Calling smart contracts
Currently, there are 2 different ways to call another smart contract on the blockchain: using a
or using an interface, but internally they work both the same way.
Let us suppose the following contract was deployed on Neo:
from boa3.builtin.compile_time import public @public def hello_stranger(name: str) -> str: return "Hello " + name
To call the
hello_stranger method, first you’ll need to know the smart contract’s script hash,
Let us also assume it is
call_contract method from
boa3.builtin.interop.contract on your smart contract. You’ll need to use the
script hash, followed by the name of the function you want to call, followed by the arguments of said function. You’ll
also need to type cast the return so the compiler type checker works as expected, otherwise the return type will be
# calling_with_call_contract.py from boa3.builtin.compile_time import public from boa3.builtin.interop.contract import call_contract from boa3.builtin.type import UInt160 @public def calling_other_contract() -> str: greetings: str = call_contract(UInt160(b'\x13\x12\x11\x10\x0F\x0E\x0D\x0C\x0B\x0A\x09\x08\x07\x06\x05\x04\x03\x02\x01\x00'), # usually, script hashes that starts with "0x" means that they are using big endian, so when using `bytes` you'll need to revert the order 'hello_stranger', # it's the function's name 'John Doe' # the parameter of 'hello_stranger' ) return greetings
Note: If you are going to call a contract only once, then it’s ok to use
call_contract, however, it might be hard to keep track of a lot of
call_contracts on the same file. It’s pretty much always better to use an interface when dealing with other smart contracts.
contract decorator from
boa3.builtin.compile_time using the script hash and create a class that have the
same methods you want call.
# calling_with_interface.py from boa3.builtin.compile_time import public, contract from boa3.builtin.type import UInt160 @public def calling_other_contract() -> str: greetings = HelloStrangerContract.hello_stranger('John Doe') return greetings @contract('0x000102030405060708090A0B0C0D0E0F10111213') class HelloStrangerContract: hash: UInt160 # this class variable will reflect the value you passed to the `contract` decorator @staticmethod def hello_stranger(name: str) -> str: pass
Calling native contracts
Neo3-Boa already has interfaces for all the native contracts
that you can import from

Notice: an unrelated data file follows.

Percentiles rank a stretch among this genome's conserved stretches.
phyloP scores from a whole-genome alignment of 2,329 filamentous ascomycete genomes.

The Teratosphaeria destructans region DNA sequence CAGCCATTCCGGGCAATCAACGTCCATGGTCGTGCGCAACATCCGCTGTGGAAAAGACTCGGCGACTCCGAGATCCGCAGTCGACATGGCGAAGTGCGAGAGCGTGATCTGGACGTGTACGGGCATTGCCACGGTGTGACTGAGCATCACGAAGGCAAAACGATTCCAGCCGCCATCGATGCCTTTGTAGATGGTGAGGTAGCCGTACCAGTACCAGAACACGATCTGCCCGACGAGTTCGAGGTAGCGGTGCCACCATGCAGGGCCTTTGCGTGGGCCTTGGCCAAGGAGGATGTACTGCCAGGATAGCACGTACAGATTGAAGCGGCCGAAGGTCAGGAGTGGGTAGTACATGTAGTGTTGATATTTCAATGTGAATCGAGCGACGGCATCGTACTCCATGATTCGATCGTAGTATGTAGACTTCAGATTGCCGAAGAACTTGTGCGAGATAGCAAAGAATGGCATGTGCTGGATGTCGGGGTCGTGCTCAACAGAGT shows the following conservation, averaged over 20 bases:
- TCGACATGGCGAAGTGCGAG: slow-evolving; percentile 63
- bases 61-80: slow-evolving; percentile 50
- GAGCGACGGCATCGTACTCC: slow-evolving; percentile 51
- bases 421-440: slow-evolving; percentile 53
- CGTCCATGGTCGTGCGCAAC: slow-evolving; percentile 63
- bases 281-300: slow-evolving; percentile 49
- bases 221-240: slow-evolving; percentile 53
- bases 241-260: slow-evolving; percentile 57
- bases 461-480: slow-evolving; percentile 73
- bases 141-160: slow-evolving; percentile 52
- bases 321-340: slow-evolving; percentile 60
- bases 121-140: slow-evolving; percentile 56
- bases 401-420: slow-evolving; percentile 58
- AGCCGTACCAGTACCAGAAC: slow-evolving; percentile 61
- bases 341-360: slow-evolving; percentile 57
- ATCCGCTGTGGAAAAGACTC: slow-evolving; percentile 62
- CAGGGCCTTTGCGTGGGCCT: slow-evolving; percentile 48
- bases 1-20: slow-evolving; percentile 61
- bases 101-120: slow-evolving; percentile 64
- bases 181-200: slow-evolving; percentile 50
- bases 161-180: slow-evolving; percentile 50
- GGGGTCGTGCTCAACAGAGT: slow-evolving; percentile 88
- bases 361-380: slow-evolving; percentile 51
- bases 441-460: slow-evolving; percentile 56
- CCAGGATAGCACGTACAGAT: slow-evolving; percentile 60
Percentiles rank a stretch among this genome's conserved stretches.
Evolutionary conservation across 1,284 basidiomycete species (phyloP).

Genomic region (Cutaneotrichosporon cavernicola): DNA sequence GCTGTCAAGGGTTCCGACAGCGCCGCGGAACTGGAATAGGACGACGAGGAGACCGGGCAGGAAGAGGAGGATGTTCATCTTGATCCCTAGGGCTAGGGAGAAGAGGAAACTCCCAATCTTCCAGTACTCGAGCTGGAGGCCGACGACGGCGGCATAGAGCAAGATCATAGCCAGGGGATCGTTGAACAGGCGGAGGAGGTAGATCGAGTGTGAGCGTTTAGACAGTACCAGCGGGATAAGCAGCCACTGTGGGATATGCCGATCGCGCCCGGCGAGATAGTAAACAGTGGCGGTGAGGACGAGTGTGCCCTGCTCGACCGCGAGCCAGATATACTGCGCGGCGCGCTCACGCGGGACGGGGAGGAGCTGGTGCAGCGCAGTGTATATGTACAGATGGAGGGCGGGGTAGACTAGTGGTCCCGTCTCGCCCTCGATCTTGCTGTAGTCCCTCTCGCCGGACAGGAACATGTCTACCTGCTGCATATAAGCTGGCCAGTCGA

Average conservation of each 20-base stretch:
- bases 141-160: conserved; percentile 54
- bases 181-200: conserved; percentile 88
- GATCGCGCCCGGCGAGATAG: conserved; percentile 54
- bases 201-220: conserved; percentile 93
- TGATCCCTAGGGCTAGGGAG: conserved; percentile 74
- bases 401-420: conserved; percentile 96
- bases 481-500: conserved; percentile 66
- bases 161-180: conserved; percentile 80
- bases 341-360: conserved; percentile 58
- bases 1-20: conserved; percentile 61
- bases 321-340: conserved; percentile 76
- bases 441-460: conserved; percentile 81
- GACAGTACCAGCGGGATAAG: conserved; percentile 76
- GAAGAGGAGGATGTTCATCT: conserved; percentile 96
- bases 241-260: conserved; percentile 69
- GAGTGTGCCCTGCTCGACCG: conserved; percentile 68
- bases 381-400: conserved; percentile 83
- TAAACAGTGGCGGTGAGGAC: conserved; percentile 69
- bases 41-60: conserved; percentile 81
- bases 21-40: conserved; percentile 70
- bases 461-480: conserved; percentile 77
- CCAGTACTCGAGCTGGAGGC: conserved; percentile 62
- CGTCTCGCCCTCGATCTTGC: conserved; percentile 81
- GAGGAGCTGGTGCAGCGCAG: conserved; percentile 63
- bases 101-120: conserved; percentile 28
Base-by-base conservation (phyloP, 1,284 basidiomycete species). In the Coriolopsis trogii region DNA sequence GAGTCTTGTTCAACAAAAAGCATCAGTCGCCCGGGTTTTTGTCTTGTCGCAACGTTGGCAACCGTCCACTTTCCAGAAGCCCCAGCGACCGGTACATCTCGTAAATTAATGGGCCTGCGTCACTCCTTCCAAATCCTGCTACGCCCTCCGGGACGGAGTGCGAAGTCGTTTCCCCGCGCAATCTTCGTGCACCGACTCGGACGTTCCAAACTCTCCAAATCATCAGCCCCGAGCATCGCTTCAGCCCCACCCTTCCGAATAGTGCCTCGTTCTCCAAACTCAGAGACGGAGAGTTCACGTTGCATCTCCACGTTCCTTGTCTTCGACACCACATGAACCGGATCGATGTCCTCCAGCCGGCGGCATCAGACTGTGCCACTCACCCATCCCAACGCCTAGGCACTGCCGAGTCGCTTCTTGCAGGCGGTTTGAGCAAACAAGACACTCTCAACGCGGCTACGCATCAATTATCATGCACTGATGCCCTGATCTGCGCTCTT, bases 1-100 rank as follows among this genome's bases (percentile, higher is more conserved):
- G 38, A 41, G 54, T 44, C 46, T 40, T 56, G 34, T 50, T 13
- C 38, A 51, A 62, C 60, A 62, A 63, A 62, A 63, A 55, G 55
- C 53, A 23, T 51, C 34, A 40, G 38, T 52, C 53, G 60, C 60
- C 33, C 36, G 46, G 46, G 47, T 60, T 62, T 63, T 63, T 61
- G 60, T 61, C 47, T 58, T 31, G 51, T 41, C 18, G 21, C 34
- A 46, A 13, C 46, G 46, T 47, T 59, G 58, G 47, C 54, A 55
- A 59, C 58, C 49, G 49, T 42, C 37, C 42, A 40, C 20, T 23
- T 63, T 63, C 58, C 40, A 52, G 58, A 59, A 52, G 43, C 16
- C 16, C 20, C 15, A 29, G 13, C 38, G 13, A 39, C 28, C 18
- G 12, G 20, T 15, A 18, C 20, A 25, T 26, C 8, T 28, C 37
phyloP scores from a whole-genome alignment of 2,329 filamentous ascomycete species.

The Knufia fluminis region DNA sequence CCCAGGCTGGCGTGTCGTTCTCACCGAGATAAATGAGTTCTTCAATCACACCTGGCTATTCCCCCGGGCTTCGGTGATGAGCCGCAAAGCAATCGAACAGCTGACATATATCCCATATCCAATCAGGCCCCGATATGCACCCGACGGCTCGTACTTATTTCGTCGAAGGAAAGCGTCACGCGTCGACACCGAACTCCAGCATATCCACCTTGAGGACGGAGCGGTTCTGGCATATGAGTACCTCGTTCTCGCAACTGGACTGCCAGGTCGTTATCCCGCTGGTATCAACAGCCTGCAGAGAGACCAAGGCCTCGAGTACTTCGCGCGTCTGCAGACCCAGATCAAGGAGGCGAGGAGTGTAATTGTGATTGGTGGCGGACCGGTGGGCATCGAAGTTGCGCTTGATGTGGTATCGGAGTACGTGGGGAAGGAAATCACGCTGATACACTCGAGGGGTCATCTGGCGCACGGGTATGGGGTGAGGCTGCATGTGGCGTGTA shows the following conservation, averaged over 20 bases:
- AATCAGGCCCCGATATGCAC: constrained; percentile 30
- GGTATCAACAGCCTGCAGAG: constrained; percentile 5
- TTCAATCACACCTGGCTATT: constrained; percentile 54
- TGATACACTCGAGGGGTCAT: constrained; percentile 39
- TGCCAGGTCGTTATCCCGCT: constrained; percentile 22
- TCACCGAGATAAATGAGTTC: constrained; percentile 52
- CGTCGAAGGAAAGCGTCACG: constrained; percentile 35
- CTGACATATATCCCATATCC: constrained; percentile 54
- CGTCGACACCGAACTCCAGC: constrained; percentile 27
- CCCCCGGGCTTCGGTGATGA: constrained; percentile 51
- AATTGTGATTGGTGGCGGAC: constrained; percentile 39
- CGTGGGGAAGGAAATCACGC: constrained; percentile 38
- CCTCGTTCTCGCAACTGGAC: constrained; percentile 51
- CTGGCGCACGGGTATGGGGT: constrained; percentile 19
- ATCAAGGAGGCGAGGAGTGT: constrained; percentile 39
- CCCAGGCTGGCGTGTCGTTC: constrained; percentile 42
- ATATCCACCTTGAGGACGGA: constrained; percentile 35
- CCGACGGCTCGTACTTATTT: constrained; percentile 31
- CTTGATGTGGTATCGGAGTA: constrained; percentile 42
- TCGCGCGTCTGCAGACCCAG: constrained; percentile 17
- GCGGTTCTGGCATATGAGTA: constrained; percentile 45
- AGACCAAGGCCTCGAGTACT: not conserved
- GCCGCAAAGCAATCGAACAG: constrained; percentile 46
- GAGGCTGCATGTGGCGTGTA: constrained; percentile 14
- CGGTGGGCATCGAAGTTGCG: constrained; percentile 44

# calling_native_contract.py from boa3.builtin.compile_time import public from boa3.builtin.nativecontract.neo import NEO @public def calling_other_contract() -> str: neo_symbol = NEO.symbol() return neo_symbol
Automate with CPM
Instead of manually writing the smart contract interface, you can use CPM
to generate it automatically. After installing Neo3-Boa, you can install CPM by typing
install_cpm on CLI (without the
neo3-boa prefix). Then, you’ll need to create a cpm.yaml config file,
put the smart contract information there, and run cpm.
For example, if you use CPM to create a dice smart contract interface, the following file will be generated:
# cpm_out/python/dice/contract.py from boa3.builtin.type import UInt160, UInt256, ECPoint from boa3.builtin.compile_time import contract, display_name from typing import cast, Any @contract('0x4380f2c1de98bb267d3ea821897ec571a04fe3e0') class Dice: hash: UInt160 @staticmethod def rand_between(start: int, end: int) -> int: pass @staticmethod def map_bytes_onto_range(start: int, end: int, entropy: bytes) -> int: pass @staticmethod def roll_die(die: str) -> int: pass @staticmethod def roll_dice_with_entropy(die: str, precision: int, entropy: bytes) -> list: pass @staticmethod def update(script: bytes, manifest: bytes, data: Any) -> None: pass
Then, all you need to do is import this class onto your smart contract.
# calling_with_cpm.py from boa3.builtin.compile_time import public from cpm_out.python.dice.contract import Dice @public def calling_other_contract() -> str: d6_roll = Dice.rand_between(1, 6) return "Dice result is " + str(d6_roll)